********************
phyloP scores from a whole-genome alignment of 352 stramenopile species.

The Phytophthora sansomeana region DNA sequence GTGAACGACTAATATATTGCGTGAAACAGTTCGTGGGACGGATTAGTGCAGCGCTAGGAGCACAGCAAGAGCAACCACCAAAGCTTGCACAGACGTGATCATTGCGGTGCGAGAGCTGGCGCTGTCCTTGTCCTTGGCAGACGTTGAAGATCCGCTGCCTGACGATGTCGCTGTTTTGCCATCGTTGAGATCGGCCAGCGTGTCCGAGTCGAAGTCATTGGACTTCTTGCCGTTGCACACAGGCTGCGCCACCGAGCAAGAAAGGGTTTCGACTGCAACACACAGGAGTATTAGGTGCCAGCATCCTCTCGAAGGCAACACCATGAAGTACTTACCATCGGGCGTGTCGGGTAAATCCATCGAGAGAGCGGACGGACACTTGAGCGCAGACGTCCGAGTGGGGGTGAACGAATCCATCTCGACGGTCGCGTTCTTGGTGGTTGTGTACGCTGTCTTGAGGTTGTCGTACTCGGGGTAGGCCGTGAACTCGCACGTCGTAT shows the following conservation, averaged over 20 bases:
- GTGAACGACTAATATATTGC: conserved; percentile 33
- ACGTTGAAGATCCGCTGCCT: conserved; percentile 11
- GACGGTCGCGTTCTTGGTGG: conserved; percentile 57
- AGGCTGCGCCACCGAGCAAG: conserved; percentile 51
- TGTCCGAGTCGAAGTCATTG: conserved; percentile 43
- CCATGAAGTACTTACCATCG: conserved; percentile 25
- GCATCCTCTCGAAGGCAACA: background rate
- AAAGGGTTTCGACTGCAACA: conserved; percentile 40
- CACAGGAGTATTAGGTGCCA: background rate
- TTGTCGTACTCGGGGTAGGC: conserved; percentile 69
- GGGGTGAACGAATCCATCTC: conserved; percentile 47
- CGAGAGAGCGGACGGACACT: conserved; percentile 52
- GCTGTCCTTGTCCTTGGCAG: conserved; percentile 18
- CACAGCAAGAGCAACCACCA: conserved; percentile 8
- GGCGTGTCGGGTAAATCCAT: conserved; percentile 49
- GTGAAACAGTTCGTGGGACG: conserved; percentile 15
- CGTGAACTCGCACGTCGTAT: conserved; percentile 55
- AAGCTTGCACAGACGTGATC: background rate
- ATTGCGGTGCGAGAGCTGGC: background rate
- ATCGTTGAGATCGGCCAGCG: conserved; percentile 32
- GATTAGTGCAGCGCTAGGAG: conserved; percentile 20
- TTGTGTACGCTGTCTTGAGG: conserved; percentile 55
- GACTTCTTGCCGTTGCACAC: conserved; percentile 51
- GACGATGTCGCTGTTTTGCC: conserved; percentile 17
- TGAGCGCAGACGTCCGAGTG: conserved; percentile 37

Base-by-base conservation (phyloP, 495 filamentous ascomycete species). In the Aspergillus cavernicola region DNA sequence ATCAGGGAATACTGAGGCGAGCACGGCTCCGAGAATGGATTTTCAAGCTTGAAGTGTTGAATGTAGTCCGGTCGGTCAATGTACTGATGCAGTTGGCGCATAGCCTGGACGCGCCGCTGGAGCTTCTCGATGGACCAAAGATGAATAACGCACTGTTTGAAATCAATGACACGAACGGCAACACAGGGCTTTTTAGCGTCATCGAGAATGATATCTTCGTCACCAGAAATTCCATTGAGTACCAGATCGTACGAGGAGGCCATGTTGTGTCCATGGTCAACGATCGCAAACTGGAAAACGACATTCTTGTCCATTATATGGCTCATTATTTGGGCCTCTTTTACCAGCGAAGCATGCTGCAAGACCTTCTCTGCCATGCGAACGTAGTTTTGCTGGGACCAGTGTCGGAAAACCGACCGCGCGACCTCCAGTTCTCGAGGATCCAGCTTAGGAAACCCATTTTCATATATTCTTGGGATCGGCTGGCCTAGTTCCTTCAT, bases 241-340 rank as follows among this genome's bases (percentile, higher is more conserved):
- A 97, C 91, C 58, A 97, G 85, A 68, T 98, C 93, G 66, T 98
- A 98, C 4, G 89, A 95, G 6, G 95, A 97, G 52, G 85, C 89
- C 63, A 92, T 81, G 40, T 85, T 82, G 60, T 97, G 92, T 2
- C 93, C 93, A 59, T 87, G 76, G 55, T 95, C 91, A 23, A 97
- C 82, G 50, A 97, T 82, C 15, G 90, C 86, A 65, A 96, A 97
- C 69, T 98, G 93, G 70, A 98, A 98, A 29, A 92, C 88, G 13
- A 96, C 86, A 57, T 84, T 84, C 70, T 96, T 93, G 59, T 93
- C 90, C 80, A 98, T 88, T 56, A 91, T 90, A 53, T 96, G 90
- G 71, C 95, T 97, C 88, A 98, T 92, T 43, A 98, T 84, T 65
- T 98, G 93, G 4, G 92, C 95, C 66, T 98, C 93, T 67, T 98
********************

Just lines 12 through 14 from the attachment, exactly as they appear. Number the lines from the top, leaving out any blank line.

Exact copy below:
- TTGTCGTACTCGGGGTAGGC: conserved; percentile 69
- GGGGTGAACGAATCCATCTC: conserved; percentile 47
- CGAGAGAGCGGACGGACACT: conserved; percentile 52